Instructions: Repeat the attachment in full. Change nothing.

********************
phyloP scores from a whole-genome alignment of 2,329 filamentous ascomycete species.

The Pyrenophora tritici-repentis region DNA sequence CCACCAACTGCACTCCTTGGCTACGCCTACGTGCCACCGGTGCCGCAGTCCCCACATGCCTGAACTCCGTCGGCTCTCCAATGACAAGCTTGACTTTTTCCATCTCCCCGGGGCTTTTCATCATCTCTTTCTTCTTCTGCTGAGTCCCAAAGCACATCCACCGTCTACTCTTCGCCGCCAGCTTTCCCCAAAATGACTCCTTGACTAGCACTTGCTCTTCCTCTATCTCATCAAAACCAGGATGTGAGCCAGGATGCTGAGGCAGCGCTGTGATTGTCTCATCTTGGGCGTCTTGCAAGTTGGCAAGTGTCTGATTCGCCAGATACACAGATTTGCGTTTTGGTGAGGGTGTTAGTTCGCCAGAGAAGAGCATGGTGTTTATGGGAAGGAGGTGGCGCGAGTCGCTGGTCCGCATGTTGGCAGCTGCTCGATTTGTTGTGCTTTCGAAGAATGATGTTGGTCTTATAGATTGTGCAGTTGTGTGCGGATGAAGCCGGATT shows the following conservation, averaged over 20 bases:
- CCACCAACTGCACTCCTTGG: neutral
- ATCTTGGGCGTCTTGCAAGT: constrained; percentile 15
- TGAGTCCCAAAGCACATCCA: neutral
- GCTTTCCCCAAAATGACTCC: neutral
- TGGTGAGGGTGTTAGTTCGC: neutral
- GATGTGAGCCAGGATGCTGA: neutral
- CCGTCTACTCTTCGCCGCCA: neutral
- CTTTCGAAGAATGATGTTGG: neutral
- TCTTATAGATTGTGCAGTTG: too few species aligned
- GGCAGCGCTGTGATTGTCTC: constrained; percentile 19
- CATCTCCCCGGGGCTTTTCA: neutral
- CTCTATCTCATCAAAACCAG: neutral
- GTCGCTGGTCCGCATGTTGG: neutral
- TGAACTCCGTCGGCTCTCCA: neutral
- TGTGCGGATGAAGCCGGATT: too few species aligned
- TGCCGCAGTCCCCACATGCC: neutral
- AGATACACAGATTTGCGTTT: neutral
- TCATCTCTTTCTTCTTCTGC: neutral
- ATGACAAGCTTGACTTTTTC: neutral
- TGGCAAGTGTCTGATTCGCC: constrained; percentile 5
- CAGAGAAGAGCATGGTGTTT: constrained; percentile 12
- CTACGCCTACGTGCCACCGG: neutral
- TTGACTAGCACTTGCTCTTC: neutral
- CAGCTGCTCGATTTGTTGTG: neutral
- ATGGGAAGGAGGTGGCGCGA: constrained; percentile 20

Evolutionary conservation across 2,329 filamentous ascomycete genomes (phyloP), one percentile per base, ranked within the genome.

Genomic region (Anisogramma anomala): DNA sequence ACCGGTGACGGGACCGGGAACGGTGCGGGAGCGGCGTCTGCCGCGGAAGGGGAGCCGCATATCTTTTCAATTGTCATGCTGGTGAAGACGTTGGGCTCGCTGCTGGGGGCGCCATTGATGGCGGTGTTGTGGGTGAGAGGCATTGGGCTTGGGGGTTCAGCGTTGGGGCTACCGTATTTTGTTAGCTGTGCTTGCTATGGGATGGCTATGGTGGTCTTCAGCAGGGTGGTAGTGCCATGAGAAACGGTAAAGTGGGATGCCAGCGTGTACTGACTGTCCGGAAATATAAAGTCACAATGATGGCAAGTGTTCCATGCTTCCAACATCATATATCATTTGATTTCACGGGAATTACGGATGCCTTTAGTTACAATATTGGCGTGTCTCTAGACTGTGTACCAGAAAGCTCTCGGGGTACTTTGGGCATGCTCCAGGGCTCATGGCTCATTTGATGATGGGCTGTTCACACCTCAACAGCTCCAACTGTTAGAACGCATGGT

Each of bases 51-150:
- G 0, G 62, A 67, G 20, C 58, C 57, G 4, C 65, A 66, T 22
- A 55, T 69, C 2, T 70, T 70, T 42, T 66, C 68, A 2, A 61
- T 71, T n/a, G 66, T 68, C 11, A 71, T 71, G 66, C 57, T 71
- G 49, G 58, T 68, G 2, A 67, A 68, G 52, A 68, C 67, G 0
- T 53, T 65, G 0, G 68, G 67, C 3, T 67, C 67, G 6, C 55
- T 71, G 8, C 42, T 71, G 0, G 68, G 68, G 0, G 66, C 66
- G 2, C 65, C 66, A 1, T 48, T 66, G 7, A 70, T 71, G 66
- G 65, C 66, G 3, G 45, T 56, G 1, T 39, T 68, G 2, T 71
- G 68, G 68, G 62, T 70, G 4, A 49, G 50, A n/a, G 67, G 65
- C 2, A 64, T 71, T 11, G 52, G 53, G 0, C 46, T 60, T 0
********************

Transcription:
phyloP scores from a whole-genome alignment of 2,329 filamentous ascomycete species.

The Pyrenophora tritici-repentis region DNA sequence CCACCAACTGCACTCCTTGGCTACGCCTACGTGCCACCGGTGCCGCAGTCCCCACATGCCTGAACTCCGTCGGCTCTCCAATGACAAGCTTGACTTTTTCCATCTCCCCGGGGCTTTTCATCATCTCTTTCTTCTTCTGCTGAGTCCCAAAGCACATCCACCGTCTACTCTTCGCCGCCAGCTTTCCCCAAAATGACTCCTTGACTAGCACTTGCTCTTCCTCTATCTCATCAAAACCAGGATGTGAGCCAGGATGCTGAGGCAGCGCTGTGATTGTCTCATCTTGGGCGTCTTGCAAGTTGGCAAGTGTCTGATTCGCCAGATACACAGATTTGCGTTTTGGTGAGGGTGTTAGTTCGCCAGAGAAGAGCATGGTGTTTATGGGAAGGAGGTGGCGCGAGTCGCTGGTCCGCATGTTGGCAGCTGCTCGATTTGTTGTGCTTTCGAAGAATGATGTTGGTCTTATAGATTGTGCAGTTGTGTGCGGATGAAGCCGGATT shows the following conservation, averaged over 20 bases:
- CCACCAACTGCACTCCTTGG: neutral
- ATCTTGGGCGTCTTGCAAGT: constrained; percentile 15
- TGAGTCCCAAAGCACATCCA: neutral
- GCTTTCCCCAAAATGACTCC: neutral
- TGGTGAGGGTGTTAGTTCGC: neutral
- GATGTGAGCCAGGATGCTGA: neutral
- CCGTCTACTCTTCGCCGCCA: neutral
- CTTTCGAAGAATGATGTTGG: neutral
- TCTTATAGATTGTGCAGTTG: too few species aligned
- GGCAGCGCTGTGATTGTCTC: constrained; percentile 19
- CATCTCCCCGGGGCTTTTCA: neutral
- CTCTATCTCATCAAAACCAG: neutral
- GTCGCTGGTCCGCATGTTGG: neutral
- TGAACTCCGTCGGCTCTCCA: neutral
- TGTGCGGATGAAGCCGGATT: too few species aligned
- TGCCGCAGTCCCCACATGCC: neutral
- AGATACACAGATTTGCGTTT: neutral
- TCATCTCTTTCTTCTTCTGC: neutral
- ATGACAAGCTTGACTTTTTC: neutral
- TGGCAAGTGTCTGATTCGCC: constrained; percentile 5
- CAGAGAAGAGCATGGTGTTT: constrained; percentile 12
- CTACGCCTACGTGCCACCGG: neutral
- TTGACTAGCACTTGCTCTTC: neutral
- CAGCTGCTCGATTTGTTGTG: neutral
- ATGGGAAGGAGGTGGCGCGA: constrained; percentile 20

Evolutionary conservation across 2,329 filamentous ascomycete genomes (phyloP), one percentile per base, ranked within the genome.

Genomic region (Anisogramma anomala): DNA sequence ACCGGTGACGGGACCGGGAACGGTGCGGGAGCGGCGTCTGCCGCGGAAGGGGAGCCGCATATCTTTTCAATTGTCATGCTGGTGAAGACGTTGGGCTCGCTGCTGGGGGCGCCATTGATGGCGGTGTTGTGGGTGAGAGGCATTGGGCTTGGGGGTTCAGCGTTGGGGCTACCGTATTTTGTTAGCTGTGCTTGCTATGGGATGGCTATGGTGGTCTTCAGCAGGGTGGTAGTGCCATGAGAAACGGTAAAGTGGGATGCCAGCGTGTACTGACTGTCCGGAAATATAAAGTCACAATGATGGCAAGTGTTCCATGCTTCCAACATCATATATCATTTGATTTCACGGGAATTACGGATGCCTTTAGTTACAATATTGGCGTGTCTCTAGACTGTGTACCAGAAAGCTCTCGGGGTACTTTGGGCATGCTCCAGGGCTCATGGCTCATTTGATGATGGGCTGTTCACACCTCAACAGCTCCAACTGTTAGAACGCATGGT

Each of bases 51-150:
- G 0, G 62, A 67, G 20, C 58, C 57, G 4, C 65, A 66, T 22
- A 55, T 69, C 2, T 70, T 70, T 42, T 66, C 68, A 2, A 61
- T 71, T n/a, G 66, T 68, C 11, A 71, T 71, G 66, C 57, T 71
- G 49, G 58, T 68, G 2, A 67, A 68, G 52, A 68, C 67, G 0
- T 53, T 65, G 0, G 68, G 67, C 3, T 67, C 67, G 6, C 55
- T 71, G 8, C 42, T 71, G 0, G 68, G 68, G 0, G 66, C 66
- G 2, C 65, C 66, A 1, T 48, T 66, G 7, A 70, T 71, G 66
- G 65, C 66, G 3, G 45, T 56, G 1, T 39, T 68, G 2, T 71
- G 68, G 68, G 62, T 70, G 4, A 49, G 50, A n/a, G 67, G 65
- C 2, A 64, T 71, T 11, G 52, G 53, G 0, C 46, T 60, T 0